Virulency
The Anthropodermic Manuscript of Retribution

See album cover for review.  The end.

“Hey, dude that’s dismissive.  Drop the cynicism and do it right!”

Ok.  Sure.  Point taken.  “Don’t judge a book…”, “What you don’t know might surprise you”, etc.  Even if the cover of this “book” is as telling as Johnny Cash, the Autobiography by Johnny Cash.  The many tentacled horrid life form on the cover beacons us to heed the Manuscripts of Retribution so let’s dive into it’s living pages to find out whether or not Virulency is the key to unleashing incomprehensible knowledge, pestilence from ghastly realms, or a good album.

Taken straight from the copy, “Hailing from Spain, these guys specialize in intricate guttural ultra death metal brutality”.  Whooooaa! “Ultra death metal brutality”?!  For a subgenre that revels in and makes a contest out of ever increasing shows of disgusting covers, lyrics, guitar tone, and brain scrambling drumming that is a mighty claim.  If “Ultra brutal death metal” is a term we are using now it is one that would be reserved for an elite tier of bands.  A tier that would include card carrying members like Defeated Sanity, Wormed, Devourment, and others.  Bands that execute a mix of tectonic heaviness, technicality, and arrangement to create something that inspires repeated listens.  Like any genre there is a bottomless demon pit of arms, heads, severed breasts full of this stuff.  And also like any review the point is to guide you as to whether you should even take the time to sample at least 3 of their songs for no longer than 7 to 15 seconds each.  Because that’s what people do with limited time and this many bands.  Onward!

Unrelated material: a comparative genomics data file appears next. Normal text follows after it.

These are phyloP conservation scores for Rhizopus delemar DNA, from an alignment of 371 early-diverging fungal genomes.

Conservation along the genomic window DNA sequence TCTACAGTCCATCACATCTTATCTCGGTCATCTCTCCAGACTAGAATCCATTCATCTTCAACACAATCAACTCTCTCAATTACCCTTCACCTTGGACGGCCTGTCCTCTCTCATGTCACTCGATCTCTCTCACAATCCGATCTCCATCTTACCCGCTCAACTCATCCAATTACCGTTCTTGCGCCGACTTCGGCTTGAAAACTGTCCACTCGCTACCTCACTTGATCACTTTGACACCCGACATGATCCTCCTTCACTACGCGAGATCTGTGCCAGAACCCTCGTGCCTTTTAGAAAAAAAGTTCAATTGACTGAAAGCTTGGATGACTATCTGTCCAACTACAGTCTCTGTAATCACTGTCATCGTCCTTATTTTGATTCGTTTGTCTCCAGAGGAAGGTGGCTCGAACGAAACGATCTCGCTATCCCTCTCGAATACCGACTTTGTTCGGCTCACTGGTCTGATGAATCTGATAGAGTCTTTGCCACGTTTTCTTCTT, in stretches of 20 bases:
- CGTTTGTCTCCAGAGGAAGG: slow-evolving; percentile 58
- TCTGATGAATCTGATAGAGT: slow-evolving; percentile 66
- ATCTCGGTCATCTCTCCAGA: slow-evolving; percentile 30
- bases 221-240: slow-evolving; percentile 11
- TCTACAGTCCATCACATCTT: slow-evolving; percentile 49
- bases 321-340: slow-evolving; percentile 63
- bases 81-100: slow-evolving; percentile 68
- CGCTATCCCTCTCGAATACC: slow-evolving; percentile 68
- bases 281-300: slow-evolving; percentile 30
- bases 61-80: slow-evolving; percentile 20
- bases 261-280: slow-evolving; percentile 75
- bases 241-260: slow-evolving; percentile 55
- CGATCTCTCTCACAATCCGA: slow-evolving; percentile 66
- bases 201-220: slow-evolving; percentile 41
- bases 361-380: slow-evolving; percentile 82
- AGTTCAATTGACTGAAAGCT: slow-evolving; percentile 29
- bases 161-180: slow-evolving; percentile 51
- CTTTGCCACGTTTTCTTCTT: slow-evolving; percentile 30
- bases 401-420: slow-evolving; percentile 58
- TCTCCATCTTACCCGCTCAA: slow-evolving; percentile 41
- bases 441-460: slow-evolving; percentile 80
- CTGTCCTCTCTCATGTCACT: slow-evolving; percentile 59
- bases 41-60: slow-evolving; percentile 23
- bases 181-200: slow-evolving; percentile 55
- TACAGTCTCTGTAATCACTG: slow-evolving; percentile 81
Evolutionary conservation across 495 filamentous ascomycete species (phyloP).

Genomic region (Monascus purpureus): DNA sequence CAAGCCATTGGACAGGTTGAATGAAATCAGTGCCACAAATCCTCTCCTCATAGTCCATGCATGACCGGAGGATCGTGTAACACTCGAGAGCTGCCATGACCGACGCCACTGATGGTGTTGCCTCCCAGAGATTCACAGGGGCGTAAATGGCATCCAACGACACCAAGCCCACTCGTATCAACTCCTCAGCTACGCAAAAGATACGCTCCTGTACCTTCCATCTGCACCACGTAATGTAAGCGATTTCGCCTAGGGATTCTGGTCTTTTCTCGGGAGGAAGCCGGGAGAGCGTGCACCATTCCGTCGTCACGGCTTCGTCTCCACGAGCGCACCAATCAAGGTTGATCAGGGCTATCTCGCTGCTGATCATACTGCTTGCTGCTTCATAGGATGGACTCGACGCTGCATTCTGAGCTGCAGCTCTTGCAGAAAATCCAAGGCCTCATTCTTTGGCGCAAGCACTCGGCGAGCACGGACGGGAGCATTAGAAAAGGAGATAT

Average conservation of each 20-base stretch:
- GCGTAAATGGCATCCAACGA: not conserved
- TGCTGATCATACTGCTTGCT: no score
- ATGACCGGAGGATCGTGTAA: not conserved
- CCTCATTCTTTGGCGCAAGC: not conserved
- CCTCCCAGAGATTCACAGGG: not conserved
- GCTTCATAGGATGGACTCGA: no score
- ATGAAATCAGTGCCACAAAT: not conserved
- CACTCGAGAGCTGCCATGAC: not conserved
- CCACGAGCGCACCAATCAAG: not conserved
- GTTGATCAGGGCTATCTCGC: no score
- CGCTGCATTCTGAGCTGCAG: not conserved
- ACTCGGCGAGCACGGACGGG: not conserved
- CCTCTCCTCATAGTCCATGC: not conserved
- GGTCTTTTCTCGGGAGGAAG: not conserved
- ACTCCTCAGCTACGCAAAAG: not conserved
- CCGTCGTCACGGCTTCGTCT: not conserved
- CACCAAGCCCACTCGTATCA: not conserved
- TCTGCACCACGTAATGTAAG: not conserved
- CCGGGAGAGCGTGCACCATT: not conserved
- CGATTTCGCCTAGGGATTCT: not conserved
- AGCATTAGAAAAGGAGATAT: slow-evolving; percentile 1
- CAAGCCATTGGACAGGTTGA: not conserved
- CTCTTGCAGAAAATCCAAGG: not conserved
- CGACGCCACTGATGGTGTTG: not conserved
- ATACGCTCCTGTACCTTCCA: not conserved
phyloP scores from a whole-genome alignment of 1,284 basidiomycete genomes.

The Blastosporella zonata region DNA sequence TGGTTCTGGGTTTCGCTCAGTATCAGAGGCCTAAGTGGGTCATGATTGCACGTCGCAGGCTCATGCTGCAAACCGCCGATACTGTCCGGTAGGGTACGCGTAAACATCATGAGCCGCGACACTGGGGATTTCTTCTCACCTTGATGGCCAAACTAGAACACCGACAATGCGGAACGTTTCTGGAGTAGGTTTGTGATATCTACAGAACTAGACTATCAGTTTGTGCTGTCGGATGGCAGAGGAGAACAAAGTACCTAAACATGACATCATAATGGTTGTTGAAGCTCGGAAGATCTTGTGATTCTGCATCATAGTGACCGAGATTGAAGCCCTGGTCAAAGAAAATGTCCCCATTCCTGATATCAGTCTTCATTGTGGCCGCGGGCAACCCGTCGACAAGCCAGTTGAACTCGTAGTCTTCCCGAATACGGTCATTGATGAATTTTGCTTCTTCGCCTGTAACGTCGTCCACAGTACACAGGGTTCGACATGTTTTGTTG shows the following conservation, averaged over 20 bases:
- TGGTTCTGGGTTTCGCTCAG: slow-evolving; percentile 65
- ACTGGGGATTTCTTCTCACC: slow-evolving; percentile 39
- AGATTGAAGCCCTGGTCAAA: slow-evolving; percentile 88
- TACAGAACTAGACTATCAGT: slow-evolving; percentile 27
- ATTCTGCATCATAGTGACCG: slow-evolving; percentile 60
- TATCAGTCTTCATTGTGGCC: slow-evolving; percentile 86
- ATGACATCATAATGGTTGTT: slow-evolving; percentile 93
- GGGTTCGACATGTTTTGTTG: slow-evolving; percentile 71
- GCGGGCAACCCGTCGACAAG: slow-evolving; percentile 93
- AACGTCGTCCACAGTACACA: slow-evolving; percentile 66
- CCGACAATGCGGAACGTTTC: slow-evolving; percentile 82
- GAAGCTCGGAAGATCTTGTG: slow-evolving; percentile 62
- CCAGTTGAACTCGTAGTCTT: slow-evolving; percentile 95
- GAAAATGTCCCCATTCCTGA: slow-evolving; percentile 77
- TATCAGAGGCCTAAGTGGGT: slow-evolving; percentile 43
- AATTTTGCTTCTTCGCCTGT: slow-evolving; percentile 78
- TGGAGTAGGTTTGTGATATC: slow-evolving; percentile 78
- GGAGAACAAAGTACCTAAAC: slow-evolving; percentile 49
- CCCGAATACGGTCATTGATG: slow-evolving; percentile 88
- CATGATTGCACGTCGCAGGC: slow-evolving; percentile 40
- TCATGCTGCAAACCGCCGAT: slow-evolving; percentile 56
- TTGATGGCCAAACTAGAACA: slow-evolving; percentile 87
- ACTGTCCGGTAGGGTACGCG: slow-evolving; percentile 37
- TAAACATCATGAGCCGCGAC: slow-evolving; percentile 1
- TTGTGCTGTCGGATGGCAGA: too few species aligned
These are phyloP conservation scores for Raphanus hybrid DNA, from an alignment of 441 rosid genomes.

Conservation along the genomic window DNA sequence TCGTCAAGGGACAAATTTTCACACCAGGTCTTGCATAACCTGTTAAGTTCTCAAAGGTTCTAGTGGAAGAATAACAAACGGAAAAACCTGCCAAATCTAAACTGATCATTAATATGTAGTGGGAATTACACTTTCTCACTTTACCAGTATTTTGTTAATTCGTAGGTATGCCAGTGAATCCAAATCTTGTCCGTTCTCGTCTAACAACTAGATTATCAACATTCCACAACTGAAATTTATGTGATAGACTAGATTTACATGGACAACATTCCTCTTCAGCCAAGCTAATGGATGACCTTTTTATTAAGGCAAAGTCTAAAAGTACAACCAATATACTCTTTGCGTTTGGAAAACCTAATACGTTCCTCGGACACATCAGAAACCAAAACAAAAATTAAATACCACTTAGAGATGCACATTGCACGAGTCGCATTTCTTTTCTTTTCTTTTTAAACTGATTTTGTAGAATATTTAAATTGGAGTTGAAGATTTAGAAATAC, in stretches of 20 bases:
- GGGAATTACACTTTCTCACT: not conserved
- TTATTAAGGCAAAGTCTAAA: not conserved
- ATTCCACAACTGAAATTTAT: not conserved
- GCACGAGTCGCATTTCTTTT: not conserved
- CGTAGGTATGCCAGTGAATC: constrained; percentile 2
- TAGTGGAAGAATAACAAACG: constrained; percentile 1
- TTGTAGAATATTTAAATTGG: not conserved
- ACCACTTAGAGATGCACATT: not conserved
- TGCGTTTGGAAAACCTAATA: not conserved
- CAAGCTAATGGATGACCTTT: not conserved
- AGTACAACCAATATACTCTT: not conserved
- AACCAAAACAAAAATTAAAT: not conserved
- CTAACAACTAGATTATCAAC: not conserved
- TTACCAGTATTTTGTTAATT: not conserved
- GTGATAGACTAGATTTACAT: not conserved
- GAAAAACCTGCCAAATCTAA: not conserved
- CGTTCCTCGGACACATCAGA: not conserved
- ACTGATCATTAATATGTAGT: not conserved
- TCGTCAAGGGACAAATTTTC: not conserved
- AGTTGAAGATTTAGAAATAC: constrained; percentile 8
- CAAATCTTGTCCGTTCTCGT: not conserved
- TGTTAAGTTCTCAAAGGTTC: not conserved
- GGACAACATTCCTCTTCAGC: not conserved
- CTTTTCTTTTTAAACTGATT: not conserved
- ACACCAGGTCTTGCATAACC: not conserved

What initially lead me to presume there might something more worth exploring with this record is the pops of fretless bass briefly breaking through the high gain guitar chugging.  An element of some surprise on a ultra brutal death metal album.  It doesn’t rumble so much as transmutate from slow bending to rapid oscillation.   From what I hear, nudging the fader up a few hairs  on the bass in no way would have taken away from the guitars, only enhancing the dynamics of a solid album.  To be expected, the bass is heard best when hitting notes on the southern range of frets.  Each time it rears gives the listener a new point at which to latch onto and try to follow again as it subsides back behind the guitar.  Like Quint and crew on the Orca sighting for when Jaws’ fin breaks the water.  Aiming to fire the harpoon lead barrels hoping to pierce the sneaking beast and trace when it again dives beneath the red/black waves.  Just below the surface the obscured form that is the bass is observed darting and straifing, at times complementing the rhythm but just as often breaking off from the guitar, thrashing into open air and back below.   So goes the endless battle of the bassist in metal.  Highly skilled, wanting to make an impression by their chosen instrument, but sorely overshadowed or shrugged off entirely.   Keep fighting the fight bass players.